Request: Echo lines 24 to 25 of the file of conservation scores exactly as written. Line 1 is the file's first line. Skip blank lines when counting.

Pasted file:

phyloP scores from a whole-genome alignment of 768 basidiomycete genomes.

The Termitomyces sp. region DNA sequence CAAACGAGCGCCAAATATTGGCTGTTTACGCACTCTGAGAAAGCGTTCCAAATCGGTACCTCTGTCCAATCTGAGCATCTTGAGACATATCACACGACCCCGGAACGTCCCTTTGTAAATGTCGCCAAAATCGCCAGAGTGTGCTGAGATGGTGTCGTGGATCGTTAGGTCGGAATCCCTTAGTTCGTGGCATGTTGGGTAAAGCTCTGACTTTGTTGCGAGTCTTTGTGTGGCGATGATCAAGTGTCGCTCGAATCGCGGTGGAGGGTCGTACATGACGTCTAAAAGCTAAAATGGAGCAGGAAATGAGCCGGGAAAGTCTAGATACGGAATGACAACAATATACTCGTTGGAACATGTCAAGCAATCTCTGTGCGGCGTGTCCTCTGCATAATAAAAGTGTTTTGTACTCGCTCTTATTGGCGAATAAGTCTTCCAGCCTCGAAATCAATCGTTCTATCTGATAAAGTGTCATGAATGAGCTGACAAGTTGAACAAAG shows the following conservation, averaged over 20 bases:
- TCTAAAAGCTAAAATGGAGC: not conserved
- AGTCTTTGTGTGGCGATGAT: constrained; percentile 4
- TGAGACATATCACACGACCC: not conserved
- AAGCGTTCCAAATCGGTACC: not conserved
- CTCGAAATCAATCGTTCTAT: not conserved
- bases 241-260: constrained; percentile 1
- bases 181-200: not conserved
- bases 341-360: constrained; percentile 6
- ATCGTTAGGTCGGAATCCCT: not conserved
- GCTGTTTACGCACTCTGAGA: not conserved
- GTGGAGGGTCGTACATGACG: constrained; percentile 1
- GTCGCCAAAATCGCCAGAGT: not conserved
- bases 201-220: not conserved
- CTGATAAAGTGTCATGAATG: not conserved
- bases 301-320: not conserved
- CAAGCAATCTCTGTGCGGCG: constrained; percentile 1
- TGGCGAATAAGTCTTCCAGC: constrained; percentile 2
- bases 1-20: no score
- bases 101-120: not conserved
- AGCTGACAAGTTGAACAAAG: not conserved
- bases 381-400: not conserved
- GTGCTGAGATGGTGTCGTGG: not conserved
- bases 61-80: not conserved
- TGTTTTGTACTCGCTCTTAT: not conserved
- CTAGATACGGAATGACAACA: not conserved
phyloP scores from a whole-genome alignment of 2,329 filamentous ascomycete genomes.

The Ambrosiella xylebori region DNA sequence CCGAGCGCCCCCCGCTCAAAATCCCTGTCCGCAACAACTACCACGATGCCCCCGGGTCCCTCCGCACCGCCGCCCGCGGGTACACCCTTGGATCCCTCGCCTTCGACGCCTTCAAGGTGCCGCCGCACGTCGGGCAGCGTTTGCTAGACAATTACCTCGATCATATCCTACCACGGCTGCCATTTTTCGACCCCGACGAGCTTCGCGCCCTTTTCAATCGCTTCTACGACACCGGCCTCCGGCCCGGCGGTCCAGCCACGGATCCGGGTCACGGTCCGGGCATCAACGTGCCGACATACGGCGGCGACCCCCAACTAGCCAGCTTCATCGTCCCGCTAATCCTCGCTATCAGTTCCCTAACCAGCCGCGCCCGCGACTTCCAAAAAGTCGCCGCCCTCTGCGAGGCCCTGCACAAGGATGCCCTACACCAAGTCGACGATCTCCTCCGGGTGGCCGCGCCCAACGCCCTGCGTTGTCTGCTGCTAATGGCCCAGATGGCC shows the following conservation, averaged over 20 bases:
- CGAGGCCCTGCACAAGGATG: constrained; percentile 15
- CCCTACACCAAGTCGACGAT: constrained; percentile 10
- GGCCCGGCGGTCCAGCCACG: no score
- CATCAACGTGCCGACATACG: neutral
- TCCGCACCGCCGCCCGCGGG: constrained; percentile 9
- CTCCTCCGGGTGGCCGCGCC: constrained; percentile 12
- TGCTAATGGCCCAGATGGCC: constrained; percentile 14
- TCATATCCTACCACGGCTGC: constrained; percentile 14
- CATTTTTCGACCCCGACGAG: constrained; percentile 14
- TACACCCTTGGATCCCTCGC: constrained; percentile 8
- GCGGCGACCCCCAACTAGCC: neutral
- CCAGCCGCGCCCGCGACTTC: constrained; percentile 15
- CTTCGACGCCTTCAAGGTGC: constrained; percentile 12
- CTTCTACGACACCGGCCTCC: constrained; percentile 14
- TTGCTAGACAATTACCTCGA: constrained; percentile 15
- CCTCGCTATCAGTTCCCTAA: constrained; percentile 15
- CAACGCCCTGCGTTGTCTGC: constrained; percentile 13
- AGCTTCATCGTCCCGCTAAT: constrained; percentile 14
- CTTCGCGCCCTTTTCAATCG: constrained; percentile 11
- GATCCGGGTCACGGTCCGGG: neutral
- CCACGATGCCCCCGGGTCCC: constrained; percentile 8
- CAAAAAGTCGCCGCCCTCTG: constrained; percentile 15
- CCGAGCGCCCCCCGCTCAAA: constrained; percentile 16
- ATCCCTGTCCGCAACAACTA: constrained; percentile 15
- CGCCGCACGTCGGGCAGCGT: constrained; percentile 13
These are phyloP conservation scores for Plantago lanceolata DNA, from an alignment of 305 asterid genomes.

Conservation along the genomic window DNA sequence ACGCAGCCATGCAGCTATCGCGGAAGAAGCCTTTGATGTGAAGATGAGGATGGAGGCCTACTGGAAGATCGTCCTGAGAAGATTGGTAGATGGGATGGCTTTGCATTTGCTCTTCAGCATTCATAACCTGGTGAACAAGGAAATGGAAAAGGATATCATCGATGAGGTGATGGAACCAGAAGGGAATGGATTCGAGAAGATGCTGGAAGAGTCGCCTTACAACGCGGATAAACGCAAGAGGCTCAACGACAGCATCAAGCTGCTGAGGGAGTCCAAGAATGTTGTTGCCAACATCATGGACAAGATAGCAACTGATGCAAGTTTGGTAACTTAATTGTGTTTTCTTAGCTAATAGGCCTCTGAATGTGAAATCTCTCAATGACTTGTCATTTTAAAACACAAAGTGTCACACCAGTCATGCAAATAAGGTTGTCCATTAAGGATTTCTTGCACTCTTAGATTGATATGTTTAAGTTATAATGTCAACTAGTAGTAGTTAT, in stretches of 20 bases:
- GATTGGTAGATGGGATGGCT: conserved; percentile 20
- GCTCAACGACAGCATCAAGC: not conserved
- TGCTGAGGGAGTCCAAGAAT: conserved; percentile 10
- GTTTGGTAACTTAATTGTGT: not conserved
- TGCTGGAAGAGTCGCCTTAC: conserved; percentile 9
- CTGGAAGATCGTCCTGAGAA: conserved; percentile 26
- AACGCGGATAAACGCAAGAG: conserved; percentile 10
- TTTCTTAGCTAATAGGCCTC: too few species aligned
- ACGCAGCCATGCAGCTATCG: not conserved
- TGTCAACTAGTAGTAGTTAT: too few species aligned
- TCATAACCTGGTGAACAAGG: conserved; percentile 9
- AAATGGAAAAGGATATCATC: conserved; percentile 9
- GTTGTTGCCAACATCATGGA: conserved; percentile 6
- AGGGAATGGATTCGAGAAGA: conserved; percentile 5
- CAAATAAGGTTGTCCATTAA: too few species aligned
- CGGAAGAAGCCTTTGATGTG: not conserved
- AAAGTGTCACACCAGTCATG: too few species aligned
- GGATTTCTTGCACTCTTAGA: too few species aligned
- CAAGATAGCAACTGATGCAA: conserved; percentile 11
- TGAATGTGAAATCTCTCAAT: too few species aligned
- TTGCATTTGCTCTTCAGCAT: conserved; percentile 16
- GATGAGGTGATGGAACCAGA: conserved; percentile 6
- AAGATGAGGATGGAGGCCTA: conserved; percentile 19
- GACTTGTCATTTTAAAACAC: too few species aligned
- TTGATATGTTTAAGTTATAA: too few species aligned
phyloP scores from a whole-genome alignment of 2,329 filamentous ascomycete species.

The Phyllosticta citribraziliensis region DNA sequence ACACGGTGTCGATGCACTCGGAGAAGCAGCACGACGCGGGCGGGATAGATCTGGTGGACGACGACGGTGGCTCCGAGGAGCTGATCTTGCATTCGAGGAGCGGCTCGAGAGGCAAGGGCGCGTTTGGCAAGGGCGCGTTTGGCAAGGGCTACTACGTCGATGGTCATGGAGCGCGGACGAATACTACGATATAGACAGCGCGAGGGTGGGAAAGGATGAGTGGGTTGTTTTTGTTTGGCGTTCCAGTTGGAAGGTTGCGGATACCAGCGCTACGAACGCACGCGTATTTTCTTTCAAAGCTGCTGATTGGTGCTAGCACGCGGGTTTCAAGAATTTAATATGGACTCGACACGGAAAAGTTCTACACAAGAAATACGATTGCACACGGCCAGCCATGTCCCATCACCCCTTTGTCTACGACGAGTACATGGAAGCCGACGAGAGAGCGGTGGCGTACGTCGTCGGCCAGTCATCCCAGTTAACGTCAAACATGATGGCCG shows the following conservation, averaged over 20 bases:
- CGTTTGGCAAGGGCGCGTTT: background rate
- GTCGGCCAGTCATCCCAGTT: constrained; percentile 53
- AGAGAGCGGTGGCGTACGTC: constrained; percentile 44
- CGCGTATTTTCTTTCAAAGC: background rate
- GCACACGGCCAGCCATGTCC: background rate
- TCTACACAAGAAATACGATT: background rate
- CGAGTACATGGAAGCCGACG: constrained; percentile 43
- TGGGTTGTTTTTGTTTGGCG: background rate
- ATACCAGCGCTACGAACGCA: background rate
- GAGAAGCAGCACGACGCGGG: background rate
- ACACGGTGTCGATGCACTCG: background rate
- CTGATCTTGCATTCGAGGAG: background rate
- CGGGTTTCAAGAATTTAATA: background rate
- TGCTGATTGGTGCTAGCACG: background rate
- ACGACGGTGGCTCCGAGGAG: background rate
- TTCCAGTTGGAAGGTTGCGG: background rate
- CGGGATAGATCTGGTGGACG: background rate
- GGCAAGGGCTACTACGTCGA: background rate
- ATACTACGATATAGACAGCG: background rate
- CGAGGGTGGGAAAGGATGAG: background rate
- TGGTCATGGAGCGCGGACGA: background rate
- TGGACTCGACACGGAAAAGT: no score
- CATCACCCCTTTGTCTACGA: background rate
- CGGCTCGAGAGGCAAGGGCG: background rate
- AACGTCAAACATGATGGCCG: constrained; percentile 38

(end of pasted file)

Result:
- GTGCTGAGATGGTGTCGTGG: not conserved
- bases 61-80: not conserved